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Womens Narrow Hiking Boots:
How To Find The Perfect Pair

How to find narrow hiking boots that not only keep your foot in place but also last more than one season is a frustrating quest.

Hiking boot companies don't seem to pay much attention to hikers with feet that fall outside the norms, which includes those of us with wide feet, narrow feet, high or low arches, or any unique combination.

  • If you've been hiking for awhile, you know who you are.
  • If you're just starting out, prepare for trying on a lot of different boots.

It may seem like womens narrow hiking boots are an illusion, but these tips for finding the best hiking boots for narrow feet can save you some time and money.


Hiking boots for narrow feet are really hard to find. You have four options for finding the best narrow hiking boots.

Finding narrow hiking boots:
Your options

You've got some options for finding your perfect pair of narrow hiking boots, so you'll have to decide where to start in your quest for comfortable feet.

Option A: You can work within the confines of available sizes and styles from reputable hiking boot manufacturers.

  • Sub-options: finding stock inserts, purchasing custom orthotics, or trying home made solutions to the "too much space" problems you might encounter when a boot is close, but not quite close enough, to your ideal fit.

Option B: You can invest money into a custom fitted pair of hiking boots. This will get you as close to an ideal fit as possible, but will divert money away from other hiking gear.

Option C: Go with Option A but add some tweaks: aggressive lacing techniques, padding in particular areas, and sock combinations. Keep at it until you get as close to hiking boot nirvana as possible.

Option D: Forsake hiking boots altogether for some hiking shoes that keep your narrow feet firmly in place.

Let's take a closer look at your narrow feet hiking options, shall we?

And as we do, remember that your arch (or lack thereof, known as flat feet), play into getting a great fit just as much as narrowness does.

Everyone has unique feet, and your goal is to find the pair that fit you and your hiking plans.

Feet resting on a rail with Mt. Rainier in the background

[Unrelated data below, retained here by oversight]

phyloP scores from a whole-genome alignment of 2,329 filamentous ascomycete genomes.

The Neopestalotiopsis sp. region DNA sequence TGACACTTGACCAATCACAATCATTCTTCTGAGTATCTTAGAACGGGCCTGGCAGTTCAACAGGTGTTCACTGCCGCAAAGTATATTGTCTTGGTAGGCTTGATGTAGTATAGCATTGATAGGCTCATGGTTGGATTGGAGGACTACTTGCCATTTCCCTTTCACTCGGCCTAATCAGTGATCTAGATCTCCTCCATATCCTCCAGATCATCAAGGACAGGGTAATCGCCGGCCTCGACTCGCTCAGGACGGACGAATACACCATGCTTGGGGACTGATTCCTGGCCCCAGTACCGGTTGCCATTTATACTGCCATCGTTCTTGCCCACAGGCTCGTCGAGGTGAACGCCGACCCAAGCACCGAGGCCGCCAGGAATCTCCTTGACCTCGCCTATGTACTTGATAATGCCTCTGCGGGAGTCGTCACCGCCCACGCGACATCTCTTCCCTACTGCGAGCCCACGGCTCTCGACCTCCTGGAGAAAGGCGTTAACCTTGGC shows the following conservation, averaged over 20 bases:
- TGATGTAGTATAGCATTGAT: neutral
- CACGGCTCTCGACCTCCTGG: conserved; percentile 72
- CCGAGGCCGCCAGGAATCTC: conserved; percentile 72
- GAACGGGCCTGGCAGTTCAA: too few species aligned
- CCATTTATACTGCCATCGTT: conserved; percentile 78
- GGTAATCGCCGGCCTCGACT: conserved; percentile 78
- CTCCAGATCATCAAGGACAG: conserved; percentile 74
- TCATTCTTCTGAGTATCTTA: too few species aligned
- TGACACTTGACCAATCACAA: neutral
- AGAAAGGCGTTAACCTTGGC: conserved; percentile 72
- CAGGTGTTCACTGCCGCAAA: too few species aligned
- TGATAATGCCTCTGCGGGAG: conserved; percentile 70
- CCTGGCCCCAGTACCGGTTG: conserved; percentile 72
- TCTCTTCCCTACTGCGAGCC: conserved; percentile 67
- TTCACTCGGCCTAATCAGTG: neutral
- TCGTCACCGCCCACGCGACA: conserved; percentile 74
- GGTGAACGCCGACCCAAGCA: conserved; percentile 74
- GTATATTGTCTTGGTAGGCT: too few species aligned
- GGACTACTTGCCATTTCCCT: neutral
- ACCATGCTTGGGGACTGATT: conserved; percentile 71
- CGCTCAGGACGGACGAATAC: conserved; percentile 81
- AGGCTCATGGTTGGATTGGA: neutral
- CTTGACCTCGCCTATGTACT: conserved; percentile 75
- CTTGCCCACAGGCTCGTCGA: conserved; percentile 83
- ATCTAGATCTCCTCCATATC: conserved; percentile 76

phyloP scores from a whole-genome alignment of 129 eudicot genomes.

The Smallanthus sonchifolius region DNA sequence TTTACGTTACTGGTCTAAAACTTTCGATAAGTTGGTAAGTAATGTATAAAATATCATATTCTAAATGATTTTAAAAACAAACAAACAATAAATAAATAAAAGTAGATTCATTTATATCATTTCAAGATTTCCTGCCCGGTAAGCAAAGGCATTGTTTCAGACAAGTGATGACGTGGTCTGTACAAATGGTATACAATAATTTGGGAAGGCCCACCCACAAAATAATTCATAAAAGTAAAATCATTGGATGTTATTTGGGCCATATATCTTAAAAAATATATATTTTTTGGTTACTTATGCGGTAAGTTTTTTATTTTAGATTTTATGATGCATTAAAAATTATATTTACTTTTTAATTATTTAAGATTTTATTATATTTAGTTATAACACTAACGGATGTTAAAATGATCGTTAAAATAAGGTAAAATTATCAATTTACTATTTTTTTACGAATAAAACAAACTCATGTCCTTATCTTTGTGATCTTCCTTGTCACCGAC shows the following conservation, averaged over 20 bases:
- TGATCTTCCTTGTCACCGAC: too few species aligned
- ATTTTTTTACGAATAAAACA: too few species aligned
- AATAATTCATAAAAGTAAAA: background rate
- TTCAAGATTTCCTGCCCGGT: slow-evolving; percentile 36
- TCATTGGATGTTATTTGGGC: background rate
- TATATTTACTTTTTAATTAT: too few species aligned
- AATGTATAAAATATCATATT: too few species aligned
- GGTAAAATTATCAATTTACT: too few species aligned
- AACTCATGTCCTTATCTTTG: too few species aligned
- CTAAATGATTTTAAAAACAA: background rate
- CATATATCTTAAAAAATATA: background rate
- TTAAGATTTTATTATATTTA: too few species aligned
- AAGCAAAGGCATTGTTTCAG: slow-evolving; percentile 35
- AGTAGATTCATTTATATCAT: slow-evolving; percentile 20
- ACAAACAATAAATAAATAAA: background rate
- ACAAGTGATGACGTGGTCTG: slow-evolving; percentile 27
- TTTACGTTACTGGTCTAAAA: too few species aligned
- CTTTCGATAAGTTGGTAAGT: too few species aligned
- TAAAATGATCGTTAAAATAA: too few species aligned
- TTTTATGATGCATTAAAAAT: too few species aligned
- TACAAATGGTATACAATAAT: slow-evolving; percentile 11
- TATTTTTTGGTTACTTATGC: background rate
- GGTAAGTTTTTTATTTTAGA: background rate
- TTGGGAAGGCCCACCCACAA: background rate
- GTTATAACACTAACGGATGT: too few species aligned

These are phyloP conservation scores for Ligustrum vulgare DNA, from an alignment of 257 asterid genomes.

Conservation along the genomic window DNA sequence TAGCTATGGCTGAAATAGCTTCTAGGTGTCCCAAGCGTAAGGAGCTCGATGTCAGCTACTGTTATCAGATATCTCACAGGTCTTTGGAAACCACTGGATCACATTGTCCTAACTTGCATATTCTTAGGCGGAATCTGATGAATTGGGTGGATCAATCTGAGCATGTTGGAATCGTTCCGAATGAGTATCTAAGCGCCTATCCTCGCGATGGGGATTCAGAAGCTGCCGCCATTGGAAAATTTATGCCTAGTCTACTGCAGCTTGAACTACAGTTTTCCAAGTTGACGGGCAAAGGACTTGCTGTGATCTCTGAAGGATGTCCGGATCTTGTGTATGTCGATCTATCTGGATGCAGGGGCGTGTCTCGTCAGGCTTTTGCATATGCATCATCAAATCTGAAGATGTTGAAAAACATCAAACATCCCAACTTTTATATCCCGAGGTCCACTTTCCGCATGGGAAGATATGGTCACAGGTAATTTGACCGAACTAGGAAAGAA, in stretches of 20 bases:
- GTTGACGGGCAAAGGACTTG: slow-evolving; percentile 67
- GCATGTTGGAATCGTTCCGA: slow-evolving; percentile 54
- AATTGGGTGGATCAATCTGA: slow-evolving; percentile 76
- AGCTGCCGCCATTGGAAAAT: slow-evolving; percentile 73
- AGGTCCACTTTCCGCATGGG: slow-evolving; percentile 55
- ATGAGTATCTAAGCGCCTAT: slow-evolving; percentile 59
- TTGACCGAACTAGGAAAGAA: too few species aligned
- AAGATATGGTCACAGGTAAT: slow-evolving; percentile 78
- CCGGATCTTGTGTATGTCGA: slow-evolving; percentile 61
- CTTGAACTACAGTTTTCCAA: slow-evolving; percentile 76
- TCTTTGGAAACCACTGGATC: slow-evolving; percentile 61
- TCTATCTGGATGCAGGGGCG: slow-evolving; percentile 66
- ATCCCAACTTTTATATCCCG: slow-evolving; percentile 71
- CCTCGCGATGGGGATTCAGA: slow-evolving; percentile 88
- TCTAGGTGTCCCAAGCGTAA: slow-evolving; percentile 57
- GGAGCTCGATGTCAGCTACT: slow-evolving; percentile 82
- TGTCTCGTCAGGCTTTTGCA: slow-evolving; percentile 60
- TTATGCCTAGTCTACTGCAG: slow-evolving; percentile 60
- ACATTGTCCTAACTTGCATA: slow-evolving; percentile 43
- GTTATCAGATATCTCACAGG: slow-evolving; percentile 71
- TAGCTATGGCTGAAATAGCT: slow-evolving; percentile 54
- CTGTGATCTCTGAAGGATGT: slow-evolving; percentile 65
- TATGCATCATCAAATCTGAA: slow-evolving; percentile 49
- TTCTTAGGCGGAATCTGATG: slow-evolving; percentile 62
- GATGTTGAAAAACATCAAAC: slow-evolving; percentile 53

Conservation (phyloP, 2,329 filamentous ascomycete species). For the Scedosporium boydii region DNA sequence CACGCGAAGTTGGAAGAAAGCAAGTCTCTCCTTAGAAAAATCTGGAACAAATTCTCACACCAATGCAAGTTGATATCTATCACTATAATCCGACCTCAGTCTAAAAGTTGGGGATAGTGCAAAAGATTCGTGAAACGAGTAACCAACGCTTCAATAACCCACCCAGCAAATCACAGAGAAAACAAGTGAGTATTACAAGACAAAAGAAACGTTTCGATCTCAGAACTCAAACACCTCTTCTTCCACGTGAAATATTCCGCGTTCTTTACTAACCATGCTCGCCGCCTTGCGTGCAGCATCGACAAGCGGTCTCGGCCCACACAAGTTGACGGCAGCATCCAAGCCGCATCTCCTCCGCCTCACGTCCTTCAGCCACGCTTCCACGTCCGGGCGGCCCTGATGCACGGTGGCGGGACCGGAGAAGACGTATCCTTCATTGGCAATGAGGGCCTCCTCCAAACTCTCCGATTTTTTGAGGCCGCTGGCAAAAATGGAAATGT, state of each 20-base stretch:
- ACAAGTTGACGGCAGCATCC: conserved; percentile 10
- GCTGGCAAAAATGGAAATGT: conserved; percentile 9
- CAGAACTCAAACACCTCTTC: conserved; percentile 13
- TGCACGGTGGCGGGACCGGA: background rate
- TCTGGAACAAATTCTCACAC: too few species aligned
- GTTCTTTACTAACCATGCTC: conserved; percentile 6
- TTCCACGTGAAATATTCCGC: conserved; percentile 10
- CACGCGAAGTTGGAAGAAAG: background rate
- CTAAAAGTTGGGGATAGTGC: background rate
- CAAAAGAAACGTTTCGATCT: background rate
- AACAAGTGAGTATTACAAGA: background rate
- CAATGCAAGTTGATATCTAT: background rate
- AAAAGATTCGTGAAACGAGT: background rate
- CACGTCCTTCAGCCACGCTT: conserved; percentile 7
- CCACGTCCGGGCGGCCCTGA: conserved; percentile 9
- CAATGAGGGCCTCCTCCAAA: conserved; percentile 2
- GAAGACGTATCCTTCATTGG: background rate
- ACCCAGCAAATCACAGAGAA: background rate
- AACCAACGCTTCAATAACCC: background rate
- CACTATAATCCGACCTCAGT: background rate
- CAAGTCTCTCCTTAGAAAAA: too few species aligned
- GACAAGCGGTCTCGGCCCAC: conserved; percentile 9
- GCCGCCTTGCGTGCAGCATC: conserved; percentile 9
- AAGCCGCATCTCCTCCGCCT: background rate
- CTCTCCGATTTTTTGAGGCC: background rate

Hiking boots for narrow feet:
what's available on the market?

There are hiking boot companies that are known for their desire to provide a range of sizes for hikers, including narrow (and wide, but that's a different story) widths and half-sizes.

Let's name some names:

  • Asolo
  • Vasque
  • Lowa

Because trends can change quickly in the market driven hiking gear manufacturing world, other brands may pop up on the narrow feet hiking boot radar and then disappear.

What this means for you, my narrow footed (low volume) friend, is that you should start with these three tried-and-true companies as you look for the best hiking boots.

Because we live in the age of on line searching, use search terms that describe your foot. This gives you the best chance of narrowing down (oops, sorry) your options.

For example, if you know you have a low arch and very narrow feet, use this search string: hiking boots low volume narrow feet.

Not sure exactly how to describe your feet? Get your feet measured accurately with what's called a Brannock device.

You'll know if you have, because the device is a metal "plate" that you stand on, with tabs that slide to measure the length and width of your foot.

  • Accurate foot measurement is a good reason to start out at a "real" hiking gear store like REI, to get your exact foot dimensions.
  • It's not just a number (whole and half sizes), it's a width in letters (AAA, for example).

Another tip: If you're searching those companies mentioned above online, look for detailed instructions on how to get the best fit for your particular foot dimensions.

Take a good look at their return policy. You want to try out the boots, and be able to exchange or return them if they don't work out.